How can virtual reality (VR) be integrated into clinical education to boost learning outcomes for clinicians? This is a question we are exploring through a new collaborative trial of virtual reality in clinical education.
A joint endeavour between Townsville Hospital and Health Service (THHS) Education and Research teams, CSDS, and Oxford Medical Simulation (based out of the UK and USA), the trial is over a three-month period across Queensland at rural, remote and metropolitan facilities.
What the trial will involve
The Oxford Medical Simulation (OMS) software is designed to deliver medical scenarios, giving the participants the benefits of traditional simulation in virtual reality. This allows participants to practice more, learn from their mistakes, and improve patient care without endangering a patient.
Using Oculus VR headsets, it immerses the participant into a high-fidelity simulated virtual reality environment. The participant is faced with an acutely unwell patient in life-like clinical scenarios. The environment, patient, and other team members are fully interactive, with conversation and physiology adapting to actions and treatment.
The participant assesses the patient, performs, and interprets investigations, treats the patient, and forms a diagnosis, all while managing their team under pressure. After that the participant then receive personalised feedback, guided by reflection and performance metrics.
The scenarios include pharmaceutical modelling and dynamic physiology that are clinically accurate and provides a realistic experience. The immediate intelligent feedback consolidates knowledge, while gamification encourages repetition to improve performance.
Between CSDS and Townsville there are 300 clinicians across diverse specialties including paediatrics, medical, nursing, and allied health participating in the trial. This is with a view to incorporate this cutting-edge technology into the delivery of education programs. This project will form the foundation for ongoing investigation into innovative education and training delivery methods.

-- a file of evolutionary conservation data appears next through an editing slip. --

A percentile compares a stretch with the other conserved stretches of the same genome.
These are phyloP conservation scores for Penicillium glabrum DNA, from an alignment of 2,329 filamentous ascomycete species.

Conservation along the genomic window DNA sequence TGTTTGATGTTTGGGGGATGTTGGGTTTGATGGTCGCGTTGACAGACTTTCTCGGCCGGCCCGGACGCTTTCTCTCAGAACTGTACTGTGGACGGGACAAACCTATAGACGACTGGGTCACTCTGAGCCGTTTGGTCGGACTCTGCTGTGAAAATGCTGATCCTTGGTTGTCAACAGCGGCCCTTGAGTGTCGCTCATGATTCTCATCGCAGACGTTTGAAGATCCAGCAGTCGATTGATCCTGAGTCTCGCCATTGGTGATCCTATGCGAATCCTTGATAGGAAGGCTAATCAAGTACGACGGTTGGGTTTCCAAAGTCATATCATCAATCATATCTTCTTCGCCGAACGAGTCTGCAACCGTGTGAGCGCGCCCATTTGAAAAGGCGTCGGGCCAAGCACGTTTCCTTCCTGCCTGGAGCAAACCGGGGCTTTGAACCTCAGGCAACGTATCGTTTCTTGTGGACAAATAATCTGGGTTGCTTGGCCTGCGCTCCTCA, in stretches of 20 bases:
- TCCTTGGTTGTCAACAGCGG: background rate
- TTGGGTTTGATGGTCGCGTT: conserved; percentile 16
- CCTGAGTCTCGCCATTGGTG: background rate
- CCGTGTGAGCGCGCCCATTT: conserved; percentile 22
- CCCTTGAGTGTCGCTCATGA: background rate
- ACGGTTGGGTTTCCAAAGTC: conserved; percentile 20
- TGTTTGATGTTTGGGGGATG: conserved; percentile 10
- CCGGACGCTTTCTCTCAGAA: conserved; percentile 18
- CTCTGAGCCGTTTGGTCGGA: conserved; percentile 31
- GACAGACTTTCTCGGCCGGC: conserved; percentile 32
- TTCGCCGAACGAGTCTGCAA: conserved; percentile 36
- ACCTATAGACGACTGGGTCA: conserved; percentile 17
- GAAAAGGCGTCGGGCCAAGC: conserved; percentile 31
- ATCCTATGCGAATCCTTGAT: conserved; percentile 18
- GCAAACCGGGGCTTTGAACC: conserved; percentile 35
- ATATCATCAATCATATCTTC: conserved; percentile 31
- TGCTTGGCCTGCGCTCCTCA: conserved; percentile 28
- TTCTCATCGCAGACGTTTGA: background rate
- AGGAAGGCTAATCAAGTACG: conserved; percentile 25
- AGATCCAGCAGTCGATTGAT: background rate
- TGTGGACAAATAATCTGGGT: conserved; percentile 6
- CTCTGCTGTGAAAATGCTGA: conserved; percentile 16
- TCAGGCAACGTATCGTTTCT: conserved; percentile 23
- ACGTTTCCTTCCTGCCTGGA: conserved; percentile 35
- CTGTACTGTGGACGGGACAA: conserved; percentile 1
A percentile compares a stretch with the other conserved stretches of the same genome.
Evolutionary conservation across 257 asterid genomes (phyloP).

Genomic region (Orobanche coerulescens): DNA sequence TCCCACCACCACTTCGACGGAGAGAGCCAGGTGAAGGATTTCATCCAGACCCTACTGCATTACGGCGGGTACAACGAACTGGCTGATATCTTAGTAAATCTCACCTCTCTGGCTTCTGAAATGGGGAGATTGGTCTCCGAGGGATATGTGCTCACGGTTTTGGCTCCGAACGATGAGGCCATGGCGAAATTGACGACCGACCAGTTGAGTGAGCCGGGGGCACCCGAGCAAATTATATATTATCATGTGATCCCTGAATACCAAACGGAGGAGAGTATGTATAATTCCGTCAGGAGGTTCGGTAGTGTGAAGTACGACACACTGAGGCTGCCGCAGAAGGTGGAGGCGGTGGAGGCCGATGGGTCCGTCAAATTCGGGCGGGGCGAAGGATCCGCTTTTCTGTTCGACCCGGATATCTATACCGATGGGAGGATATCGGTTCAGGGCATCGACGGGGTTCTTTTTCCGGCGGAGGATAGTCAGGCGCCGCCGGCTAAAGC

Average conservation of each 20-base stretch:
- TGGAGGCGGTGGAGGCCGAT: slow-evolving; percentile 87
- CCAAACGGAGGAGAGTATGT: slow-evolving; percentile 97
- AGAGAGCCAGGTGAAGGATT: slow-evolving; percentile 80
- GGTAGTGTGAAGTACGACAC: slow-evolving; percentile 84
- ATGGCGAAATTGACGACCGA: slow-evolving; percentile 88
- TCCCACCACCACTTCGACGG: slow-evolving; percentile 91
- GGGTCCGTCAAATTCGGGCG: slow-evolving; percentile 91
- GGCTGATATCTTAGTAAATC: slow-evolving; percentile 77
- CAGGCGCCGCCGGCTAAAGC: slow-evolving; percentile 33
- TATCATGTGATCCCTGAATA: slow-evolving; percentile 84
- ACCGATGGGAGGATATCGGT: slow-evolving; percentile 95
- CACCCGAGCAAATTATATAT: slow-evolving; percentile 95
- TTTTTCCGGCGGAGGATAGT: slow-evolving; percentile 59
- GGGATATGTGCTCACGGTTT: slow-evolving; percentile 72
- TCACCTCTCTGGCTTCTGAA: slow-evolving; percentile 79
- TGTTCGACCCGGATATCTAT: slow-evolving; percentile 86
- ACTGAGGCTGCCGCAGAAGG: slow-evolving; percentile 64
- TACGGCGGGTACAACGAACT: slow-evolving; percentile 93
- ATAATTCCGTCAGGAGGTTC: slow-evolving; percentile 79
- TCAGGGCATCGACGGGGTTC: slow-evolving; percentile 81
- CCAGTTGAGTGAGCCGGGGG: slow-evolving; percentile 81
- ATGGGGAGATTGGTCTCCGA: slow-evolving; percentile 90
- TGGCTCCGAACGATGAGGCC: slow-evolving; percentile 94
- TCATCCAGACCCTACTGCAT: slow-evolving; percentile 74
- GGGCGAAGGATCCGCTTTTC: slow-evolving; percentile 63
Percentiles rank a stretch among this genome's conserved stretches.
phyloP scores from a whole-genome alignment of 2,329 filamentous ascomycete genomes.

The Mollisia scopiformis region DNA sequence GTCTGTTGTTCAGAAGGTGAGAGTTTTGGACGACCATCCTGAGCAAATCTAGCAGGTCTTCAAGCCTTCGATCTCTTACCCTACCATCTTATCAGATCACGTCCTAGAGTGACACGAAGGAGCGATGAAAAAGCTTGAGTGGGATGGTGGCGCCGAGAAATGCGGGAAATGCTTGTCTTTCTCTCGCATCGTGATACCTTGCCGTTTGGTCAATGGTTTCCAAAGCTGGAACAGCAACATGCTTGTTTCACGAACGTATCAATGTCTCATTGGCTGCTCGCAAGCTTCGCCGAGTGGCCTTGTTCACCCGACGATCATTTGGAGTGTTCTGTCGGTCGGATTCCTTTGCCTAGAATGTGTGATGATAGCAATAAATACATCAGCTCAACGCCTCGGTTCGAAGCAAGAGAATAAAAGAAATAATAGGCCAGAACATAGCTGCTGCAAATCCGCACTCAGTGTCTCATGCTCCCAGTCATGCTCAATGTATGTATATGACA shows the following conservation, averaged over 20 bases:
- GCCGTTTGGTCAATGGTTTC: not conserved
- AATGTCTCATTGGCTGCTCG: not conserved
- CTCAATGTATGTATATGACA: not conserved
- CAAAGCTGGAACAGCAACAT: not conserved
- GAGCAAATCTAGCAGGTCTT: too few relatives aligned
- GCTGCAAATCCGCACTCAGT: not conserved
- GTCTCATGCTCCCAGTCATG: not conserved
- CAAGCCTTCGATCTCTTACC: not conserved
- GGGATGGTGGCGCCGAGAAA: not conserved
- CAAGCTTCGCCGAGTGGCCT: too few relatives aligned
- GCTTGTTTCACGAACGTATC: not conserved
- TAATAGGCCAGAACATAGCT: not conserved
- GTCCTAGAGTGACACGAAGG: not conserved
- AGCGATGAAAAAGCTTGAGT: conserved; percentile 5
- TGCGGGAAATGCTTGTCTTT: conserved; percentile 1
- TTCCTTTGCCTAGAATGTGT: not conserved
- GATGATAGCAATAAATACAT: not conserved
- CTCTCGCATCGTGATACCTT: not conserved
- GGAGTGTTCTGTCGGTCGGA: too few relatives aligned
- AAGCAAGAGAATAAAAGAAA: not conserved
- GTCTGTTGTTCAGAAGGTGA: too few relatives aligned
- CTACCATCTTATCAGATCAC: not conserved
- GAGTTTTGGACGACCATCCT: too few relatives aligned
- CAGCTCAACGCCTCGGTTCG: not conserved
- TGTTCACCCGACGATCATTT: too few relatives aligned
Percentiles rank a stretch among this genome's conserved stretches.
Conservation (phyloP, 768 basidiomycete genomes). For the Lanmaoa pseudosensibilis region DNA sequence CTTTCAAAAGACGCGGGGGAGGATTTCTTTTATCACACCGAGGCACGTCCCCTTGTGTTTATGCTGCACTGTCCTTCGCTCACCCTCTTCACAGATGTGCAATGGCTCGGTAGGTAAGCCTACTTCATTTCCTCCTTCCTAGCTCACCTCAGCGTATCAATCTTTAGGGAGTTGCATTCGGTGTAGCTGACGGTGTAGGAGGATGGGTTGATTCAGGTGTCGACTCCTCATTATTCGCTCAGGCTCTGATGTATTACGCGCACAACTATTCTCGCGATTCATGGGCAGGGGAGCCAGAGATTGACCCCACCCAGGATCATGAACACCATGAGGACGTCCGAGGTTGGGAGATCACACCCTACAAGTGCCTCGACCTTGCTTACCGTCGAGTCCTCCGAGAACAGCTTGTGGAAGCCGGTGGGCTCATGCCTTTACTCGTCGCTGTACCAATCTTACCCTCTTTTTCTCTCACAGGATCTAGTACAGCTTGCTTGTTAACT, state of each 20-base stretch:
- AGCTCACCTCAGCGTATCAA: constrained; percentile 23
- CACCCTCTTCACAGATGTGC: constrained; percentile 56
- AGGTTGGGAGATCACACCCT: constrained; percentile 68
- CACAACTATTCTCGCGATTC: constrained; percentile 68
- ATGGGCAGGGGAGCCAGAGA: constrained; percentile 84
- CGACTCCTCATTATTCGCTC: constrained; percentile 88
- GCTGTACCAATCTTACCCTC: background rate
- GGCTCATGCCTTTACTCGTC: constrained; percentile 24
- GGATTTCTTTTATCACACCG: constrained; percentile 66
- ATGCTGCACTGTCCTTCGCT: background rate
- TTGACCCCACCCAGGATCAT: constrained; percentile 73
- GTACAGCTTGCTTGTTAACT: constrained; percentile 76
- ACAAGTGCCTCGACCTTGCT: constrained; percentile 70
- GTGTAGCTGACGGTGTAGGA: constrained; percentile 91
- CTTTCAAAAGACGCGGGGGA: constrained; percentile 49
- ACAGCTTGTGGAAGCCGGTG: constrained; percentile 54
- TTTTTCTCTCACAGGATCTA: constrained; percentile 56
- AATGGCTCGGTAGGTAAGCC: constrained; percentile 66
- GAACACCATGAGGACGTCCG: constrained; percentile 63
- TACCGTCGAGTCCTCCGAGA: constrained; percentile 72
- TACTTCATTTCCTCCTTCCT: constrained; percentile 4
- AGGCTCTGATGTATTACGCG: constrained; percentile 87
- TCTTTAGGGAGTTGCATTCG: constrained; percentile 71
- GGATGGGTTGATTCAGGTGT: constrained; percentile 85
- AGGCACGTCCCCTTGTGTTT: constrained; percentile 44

Why are we conducting this trial?
CSDS and THHS are motivated by education-through-innovation. CSDS has been evaluating the use of augmented and virtual reality, and other forms of innovative technology internally for some time. Captivated by the potential for practical use of this developing technology, this collaboration will explore what benefits may exist for the education and training of clinicians.
This opportunity will allow CSDS and THHS to assess the value of incorporating technology into education. Gaining a greater understanding of the software and hardware capabilities. The fundamental purpose of this trial is to evaluate virtual reality as tool to engage learners and support transfer of learning into practice.
Townsville conducted an initial training day for nurses (all first-time users) where they were able to sample and familiarise themselves with the equipment and scenarios. The team is now developing super users to further utilise VR on the wards after completion of the trial.
On December 11th, CSDS visited the Prince Charles Hospital to give their staff an opportunity to evaluate the virtual reality experience. A number of nurses and doctors came down to the education centre to try it out. This led to some interesting discussions around possible applications of the software and ways it could be improved or tailored. Photos from the day are below.